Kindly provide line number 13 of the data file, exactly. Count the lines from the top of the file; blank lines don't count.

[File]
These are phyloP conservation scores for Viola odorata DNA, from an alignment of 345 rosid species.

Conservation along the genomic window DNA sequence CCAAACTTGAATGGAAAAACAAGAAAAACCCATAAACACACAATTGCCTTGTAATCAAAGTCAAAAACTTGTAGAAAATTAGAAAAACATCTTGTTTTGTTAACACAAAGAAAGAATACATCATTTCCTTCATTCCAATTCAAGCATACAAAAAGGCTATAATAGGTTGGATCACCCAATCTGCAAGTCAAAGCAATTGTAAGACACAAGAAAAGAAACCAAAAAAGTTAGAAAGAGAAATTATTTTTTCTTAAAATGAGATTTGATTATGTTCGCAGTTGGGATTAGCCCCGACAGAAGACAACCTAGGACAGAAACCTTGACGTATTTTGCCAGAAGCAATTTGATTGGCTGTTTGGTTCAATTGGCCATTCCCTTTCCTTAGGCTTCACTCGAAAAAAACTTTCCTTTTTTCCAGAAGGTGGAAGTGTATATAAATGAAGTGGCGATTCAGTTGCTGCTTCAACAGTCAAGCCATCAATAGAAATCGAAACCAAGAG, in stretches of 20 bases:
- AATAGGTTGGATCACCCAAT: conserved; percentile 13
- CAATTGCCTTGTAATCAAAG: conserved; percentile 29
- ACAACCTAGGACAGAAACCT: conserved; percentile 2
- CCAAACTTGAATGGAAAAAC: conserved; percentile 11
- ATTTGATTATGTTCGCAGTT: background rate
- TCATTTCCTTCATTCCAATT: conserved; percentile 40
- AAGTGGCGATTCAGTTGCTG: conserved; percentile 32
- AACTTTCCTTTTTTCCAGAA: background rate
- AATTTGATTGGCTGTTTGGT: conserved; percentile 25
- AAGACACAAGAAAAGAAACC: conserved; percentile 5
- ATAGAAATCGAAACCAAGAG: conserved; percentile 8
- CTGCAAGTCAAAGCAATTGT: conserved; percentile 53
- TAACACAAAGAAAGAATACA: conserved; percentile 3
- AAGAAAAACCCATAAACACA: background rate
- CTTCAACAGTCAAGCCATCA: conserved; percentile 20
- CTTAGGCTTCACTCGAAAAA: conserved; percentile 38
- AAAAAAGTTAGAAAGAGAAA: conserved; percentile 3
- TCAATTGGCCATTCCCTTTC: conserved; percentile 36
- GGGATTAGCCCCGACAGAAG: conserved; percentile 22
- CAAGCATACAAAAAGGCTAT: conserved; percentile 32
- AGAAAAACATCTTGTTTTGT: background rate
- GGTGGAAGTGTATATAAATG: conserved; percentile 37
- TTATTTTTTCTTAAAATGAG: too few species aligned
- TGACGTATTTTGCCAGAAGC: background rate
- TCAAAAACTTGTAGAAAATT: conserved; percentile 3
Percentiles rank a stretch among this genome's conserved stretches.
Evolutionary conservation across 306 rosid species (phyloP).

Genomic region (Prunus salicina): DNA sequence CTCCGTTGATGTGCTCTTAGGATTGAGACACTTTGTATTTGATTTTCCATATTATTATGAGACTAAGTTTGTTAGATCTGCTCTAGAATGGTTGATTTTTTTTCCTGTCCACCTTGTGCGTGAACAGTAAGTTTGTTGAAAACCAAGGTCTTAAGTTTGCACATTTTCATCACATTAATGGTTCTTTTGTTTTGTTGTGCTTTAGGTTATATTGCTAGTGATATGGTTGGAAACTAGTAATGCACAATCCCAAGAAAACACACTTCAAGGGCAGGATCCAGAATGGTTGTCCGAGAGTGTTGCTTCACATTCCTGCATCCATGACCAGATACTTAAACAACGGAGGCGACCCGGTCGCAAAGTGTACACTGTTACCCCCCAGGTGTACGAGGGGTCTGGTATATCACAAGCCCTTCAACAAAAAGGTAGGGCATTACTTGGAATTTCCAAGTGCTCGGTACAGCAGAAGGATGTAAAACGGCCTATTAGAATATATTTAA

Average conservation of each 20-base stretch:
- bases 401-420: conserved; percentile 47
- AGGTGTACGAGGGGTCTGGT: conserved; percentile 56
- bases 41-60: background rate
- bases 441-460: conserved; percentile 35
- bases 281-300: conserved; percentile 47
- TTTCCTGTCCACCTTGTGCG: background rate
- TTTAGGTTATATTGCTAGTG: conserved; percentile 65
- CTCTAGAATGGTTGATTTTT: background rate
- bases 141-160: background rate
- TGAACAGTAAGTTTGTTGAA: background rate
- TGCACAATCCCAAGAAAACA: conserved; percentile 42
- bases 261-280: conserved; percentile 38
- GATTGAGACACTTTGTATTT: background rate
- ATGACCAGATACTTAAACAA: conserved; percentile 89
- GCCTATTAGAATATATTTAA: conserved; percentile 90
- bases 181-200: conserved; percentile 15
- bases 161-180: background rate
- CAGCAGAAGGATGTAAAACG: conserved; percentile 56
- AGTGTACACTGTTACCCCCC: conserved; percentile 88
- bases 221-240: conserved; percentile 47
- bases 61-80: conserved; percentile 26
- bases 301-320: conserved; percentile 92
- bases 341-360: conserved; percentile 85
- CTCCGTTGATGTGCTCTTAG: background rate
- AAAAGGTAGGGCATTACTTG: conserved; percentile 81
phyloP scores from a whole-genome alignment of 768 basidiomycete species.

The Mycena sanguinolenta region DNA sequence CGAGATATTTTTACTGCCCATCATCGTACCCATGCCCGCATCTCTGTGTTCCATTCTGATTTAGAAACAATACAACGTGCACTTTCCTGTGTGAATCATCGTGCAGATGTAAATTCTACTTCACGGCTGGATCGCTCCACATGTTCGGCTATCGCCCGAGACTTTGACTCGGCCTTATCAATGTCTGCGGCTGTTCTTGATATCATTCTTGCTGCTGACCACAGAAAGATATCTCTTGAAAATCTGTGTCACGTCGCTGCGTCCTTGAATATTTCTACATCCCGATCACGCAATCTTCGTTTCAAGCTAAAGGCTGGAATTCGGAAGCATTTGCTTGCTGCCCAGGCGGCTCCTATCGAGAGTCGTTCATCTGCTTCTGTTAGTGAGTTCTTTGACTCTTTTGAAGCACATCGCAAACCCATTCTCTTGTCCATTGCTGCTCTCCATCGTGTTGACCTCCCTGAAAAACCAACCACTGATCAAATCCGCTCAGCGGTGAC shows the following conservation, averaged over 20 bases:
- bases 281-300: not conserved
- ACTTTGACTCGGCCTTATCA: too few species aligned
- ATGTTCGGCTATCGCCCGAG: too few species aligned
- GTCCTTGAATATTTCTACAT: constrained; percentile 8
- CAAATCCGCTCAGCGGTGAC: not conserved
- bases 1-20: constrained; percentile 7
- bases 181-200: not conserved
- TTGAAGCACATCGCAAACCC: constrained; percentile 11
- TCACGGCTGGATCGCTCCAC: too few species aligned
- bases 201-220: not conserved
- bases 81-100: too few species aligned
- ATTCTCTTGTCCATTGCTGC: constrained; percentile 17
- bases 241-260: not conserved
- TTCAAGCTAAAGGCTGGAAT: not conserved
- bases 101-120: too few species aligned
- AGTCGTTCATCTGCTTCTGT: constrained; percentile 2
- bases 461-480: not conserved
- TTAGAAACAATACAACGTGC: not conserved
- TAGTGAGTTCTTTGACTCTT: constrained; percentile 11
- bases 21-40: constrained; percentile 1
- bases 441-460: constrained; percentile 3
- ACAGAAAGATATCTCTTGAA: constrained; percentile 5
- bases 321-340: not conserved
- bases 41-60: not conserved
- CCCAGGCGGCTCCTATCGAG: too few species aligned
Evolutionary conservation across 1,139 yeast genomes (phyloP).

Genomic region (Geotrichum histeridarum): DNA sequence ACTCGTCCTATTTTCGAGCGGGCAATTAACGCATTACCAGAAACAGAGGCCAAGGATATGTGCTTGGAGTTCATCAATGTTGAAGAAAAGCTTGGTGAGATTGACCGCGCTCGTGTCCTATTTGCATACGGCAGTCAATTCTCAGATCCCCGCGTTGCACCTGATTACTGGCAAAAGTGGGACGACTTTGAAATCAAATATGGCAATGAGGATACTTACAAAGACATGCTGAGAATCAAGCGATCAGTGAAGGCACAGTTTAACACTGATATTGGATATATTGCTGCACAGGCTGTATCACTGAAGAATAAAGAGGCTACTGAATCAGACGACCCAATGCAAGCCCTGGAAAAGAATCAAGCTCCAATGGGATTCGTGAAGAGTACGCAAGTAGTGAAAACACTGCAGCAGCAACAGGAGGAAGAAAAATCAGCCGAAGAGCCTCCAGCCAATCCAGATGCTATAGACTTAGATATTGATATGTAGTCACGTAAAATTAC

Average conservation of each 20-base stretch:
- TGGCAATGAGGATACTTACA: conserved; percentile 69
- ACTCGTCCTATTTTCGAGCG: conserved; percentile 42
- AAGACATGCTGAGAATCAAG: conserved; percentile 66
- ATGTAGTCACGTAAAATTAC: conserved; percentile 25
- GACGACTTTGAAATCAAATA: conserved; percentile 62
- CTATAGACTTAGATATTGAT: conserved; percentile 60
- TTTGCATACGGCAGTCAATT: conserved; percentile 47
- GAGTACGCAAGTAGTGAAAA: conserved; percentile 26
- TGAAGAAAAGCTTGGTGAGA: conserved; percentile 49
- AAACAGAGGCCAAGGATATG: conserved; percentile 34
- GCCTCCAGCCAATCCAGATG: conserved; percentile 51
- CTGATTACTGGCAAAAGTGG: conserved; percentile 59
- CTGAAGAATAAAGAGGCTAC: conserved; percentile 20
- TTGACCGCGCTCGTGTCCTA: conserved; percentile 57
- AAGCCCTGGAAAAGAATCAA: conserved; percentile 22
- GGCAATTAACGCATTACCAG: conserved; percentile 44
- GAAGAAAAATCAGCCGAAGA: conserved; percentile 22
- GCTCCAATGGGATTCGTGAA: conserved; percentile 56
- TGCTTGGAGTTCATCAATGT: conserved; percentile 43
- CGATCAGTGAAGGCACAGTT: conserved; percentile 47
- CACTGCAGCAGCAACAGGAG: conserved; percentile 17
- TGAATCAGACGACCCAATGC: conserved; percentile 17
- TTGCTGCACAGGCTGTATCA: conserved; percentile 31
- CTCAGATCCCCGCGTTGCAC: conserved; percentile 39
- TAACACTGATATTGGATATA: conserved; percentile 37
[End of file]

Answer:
- ATAGAAATCGAAACCAAGAG: conserved; percentile 8